Zoloft does not cause dependence on the drug and does not lead to weight gain in humans.

Zoloft side effects

Watch closely while using the medicine. If you experience side effects that are not described or if symptoms worsen, contact your doctor immediately.

Zoloft: side effects

  • flatulence, nausea, vomiting, diarrhea, constipation, abdominal pain, dry mouth
  • increased heart rate, increased blood pressure
  • arthralgia, muscle cramps
  • gait disturbance, teeth grinding, drowsiness, syncope, headache, migraine, tremor, insomnia, anxiety, hallucinations, psychosis, nightmares, decreased libido, suicide, coma
  • yawning, bronchospasm
  • bedwetting, urinary retention during the day
  • hepatitis, jaundice
  • decrease in potency, disruption of the reproductive system, menstrual cycle disorders in women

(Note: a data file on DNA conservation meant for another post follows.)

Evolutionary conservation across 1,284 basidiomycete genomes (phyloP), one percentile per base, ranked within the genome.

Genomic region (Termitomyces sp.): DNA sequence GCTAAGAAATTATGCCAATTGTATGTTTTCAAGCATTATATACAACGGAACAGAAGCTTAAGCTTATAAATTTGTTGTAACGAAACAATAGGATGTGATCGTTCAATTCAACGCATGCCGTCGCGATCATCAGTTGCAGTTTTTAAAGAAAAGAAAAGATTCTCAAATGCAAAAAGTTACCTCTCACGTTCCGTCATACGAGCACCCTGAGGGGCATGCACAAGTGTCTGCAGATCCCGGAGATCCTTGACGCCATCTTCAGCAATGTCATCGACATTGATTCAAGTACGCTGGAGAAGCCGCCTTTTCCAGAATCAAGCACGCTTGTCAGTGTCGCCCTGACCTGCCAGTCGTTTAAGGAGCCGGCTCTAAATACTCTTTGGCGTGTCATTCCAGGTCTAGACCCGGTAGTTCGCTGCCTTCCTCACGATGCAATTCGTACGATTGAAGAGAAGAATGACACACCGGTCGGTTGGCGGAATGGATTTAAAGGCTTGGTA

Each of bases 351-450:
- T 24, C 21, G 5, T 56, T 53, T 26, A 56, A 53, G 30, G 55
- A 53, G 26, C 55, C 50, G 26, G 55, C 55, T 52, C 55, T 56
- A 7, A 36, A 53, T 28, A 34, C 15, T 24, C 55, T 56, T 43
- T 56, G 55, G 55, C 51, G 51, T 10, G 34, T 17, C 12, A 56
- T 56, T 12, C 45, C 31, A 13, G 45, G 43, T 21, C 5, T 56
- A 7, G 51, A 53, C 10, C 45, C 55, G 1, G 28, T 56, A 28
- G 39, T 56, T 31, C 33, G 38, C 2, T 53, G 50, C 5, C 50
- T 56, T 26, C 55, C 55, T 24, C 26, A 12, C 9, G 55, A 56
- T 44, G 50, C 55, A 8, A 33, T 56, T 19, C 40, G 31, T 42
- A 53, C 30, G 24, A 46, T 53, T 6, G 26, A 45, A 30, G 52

• visual impairment
  • thyroid disorder
  • urticaria, pruritus, anaphylactic shock
  • flushing, tinnitus, loss of appetite and others

Zoloft: contraindications

  • hypersensitivity to any component of the formulation
  • concomitant use of monoamine oxidase inhibitors and pimozide
  • pregnancy and lactation
  • children under 6 years of age

Caution must be taken in: mental retardation, epilepsy, renal and / or liver failure, marked reduced body weight.

Zoloft and alcohol

Alcohol is not recommended to be taken with the medicine. Its action can increase side effects and lead to overdose.

How to recognize depression was described in the article “The Beck Test for Depression”

Zoloft: overdose